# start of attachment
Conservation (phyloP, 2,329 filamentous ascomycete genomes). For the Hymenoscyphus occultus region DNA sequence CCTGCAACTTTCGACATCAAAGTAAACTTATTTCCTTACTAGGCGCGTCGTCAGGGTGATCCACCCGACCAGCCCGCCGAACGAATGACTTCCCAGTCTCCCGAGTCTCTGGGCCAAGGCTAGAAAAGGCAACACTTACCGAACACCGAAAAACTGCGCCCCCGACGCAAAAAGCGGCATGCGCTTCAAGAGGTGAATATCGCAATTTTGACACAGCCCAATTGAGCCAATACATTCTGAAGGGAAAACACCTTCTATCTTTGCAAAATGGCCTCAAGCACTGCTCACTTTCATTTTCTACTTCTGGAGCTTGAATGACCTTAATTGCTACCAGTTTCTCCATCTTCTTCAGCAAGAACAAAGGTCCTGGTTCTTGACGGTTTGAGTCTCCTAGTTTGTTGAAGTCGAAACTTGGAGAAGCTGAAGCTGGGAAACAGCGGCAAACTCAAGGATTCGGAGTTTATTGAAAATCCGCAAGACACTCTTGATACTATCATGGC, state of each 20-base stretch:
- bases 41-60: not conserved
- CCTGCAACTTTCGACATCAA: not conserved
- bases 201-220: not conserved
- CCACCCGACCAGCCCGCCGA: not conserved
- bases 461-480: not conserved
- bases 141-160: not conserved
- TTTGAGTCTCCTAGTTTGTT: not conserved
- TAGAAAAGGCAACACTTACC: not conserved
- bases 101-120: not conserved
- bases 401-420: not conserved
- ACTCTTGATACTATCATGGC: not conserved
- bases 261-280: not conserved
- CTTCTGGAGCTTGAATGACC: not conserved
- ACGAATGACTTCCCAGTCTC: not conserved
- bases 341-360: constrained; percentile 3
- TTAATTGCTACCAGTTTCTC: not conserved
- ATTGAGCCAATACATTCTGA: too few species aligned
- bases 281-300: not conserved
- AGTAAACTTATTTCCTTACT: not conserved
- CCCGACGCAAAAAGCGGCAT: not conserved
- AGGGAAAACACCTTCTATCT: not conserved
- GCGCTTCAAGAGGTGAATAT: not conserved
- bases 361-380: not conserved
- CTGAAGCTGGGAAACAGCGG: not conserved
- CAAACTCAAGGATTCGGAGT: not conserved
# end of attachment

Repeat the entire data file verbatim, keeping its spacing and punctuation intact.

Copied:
Conservation (phyloP, 2,329 filamentous ascomycete genomes). For the Hymenoscyphus occultus region DNA sequence CCTGCAACTTTCGACATCAAAGTAAACTTATTTCCTTACTAGGCGCGTCGTCAGGGTGATCCACCCGACCAGCCCGCCGAACGAATGACTTCCCAGTCTCCCGAGTCTCTGGGCCAAGGCTAGAAAAGGCAACACTTACCGAACACCGAAAAACTGCGCCCCCGACGCAAAAAGCGGCATGCGCTTCAAGAGGTGAATATCGCAATTTTGACACAGCCCAATTGAGCCAATACATTCTGAAGGGAAAACACCTTCTATCTTTGCAAAATGGCCTCAAGCACTGCTCACTTTCATTTTCTACTTCTGGAGCTTGAATGACCTTAATTGCTACCAGTTTCTCCATCTTCTTCAGCAAGAACAAAGGTCCTGGTTCTTGACGGTTTGAGTCTCCTAGTTTGTTGAAGTCGAAACTTGGAGAAGCTGAAGCTGGGAAACAGCGGCAAACTCAAGGATTCGGAGTTTATTGAAAATCCGCAAGACACTCTTGATACTATCATGGC, state of each 20-base stretch:
- bases 41-60: not conserved
- CCTGCAACTTTCGACATCAA: not conserved
- bases 201-220: not conserved
- CCACCCGACCAGCCCGCCGA: not conserved
- bases 461-480: not conserved
- bases 141-160: not conserved
- TTTGAGTCTCCTAGTTTGTT: not conserved
- TAGAAAAGGCAACACTTACC: not conserved
- bases 101-120: not conserved
- bases 401-420: not conserved
- ACTCTTGATACTATCATGGC: not conserved
- bases 261-280: not conserved
- CTTCTGGAGCTTGAATGACC: not conserved
- ACGAATGACTTCCCAGTCTC: not conserved
- bases 341-360: constrained; percentile 3
- TTAATTGCTACCAGTTTCTC: not conserved
- ATTGAGCCAATACATTCTGA: too few species aligned
- bases 281-300: not conserved
- AGTAAACTTATTTCCTTACT: not conserved
- CCCGACGCAAAAAGCGGCAT: not conserved
- AGGGAAAACACCTTCTATCT: not conserved
- GCGCTTCAAGAGGTGAATAT: not conserved
- bases 361-380: not conserved
- CTGAAGCTGGGAAACAGCGG: not conserved
- CAAACTCAAGGATTCGGAGT: not conserved